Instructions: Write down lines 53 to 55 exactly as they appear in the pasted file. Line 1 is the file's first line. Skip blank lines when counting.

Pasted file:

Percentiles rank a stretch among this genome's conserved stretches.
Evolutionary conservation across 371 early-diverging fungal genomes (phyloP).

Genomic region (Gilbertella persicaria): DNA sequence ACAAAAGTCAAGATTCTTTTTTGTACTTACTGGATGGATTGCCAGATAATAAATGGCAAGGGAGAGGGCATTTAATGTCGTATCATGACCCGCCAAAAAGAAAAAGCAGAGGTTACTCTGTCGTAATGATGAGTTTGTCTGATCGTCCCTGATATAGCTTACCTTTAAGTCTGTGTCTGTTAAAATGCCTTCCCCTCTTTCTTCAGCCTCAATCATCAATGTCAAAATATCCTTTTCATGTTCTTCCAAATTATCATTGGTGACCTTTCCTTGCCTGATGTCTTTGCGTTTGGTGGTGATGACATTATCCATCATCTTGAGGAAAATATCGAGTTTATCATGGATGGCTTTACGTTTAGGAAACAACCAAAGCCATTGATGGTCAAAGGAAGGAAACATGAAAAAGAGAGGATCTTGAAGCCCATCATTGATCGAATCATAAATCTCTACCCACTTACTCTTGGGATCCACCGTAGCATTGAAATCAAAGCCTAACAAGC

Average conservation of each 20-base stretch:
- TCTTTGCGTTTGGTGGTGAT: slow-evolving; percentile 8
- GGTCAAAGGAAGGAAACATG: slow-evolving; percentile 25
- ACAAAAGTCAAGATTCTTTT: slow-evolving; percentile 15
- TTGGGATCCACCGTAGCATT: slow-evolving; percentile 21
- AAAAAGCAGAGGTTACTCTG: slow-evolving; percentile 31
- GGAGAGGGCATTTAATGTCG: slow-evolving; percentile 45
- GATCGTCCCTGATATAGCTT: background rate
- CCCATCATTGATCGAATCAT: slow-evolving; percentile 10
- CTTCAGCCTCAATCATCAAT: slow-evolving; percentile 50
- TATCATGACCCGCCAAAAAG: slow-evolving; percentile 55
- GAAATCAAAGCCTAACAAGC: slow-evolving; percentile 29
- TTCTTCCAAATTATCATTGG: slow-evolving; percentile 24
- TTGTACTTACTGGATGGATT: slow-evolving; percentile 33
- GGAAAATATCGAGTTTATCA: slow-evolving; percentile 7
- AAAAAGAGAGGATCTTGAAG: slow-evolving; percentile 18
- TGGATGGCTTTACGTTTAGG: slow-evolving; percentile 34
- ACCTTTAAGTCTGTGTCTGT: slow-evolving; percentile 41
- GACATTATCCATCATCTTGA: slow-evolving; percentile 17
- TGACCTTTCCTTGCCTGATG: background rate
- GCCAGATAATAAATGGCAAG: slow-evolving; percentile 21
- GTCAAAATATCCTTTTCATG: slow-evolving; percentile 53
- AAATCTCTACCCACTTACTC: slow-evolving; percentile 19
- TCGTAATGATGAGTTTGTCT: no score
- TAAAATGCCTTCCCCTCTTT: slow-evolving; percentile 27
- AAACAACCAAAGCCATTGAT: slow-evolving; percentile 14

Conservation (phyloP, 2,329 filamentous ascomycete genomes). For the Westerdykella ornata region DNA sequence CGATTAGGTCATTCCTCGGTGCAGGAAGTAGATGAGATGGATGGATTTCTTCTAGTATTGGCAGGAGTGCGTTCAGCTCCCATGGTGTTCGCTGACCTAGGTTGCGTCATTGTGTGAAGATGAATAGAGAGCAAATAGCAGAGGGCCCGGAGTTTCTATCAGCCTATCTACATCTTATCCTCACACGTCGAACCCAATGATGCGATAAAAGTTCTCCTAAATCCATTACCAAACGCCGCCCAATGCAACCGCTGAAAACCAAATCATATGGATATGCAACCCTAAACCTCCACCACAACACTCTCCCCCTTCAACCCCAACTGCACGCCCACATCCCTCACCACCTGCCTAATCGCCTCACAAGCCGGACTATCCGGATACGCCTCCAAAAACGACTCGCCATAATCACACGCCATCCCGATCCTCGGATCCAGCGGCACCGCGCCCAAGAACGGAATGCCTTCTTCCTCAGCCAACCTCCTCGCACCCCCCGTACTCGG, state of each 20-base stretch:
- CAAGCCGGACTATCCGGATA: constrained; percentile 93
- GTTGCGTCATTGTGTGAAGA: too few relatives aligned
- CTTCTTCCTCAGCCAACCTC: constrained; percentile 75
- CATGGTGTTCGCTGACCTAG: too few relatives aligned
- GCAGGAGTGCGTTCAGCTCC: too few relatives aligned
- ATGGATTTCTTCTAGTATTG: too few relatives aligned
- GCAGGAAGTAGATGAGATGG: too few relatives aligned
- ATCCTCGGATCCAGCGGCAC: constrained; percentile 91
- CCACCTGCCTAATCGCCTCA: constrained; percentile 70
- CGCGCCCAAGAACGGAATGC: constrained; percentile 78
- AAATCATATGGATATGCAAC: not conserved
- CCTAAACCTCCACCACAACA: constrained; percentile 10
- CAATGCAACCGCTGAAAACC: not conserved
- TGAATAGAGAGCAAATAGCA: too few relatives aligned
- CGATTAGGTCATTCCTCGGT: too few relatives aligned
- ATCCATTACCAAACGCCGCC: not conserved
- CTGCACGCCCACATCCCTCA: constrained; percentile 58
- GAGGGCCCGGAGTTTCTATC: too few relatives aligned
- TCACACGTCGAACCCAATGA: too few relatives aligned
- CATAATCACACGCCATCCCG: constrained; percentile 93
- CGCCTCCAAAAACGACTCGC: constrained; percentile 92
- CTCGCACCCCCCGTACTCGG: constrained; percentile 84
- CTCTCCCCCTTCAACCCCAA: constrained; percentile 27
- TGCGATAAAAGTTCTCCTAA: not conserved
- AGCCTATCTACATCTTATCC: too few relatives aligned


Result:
- CTCTCCCCCTTCAACCCCAA: constrained; percentile 27
- TGCGATAAAAGTTCTCCTAA: not conserved
- AGCCTATCTACATCTTATCC: too few relatives aligned